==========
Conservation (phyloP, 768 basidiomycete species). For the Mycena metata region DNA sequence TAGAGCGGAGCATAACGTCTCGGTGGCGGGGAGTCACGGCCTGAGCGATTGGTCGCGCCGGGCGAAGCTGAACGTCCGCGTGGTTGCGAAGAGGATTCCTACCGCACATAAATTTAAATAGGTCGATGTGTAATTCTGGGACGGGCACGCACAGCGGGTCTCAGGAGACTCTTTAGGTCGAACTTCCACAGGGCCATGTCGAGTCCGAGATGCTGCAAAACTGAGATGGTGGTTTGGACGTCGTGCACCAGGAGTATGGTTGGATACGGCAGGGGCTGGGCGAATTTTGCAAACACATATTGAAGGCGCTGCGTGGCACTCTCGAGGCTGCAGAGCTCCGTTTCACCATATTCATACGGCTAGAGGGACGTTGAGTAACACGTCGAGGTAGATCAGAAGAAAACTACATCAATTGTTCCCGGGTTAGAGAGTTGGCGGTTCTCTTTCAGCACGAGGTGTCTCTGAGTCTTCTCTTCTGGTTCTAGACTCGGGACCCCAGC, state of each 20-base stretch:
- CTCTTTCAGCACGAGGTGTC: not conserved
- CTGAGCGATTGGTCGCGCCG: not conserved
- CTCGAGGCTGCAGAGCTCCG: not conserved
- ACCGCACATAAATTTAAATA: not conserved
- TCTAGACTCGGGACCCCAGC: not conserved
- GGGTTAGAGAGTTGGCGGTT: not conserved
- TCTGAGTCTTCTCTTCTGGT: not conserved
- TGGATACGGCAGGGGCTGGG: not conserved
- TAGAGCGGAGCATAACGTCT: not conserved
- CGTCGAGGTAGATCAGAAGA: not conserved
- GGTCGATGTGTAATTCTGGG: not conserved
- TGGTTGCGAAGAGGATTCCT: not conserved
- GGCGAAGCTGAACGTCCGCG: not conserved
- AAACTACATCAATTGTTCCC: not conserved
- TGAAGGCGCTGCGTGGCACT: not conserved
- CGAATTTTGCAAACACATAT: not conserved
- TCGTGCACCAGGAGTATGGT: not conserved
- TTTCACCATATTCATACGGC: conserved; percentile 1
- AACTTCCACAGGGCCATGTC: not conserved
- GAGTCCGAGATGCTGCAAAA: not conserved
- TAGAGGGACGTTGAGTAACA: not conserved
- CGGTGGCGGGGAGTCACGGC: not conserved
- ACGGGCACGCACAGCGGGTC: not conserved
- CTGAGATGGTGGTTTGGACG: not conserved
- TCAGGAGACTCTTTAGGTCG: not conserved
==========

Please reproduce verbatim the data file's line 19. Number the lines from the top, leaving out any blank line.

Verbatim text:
- TTTCACCATATTCATACGGC: conserved; percentile 1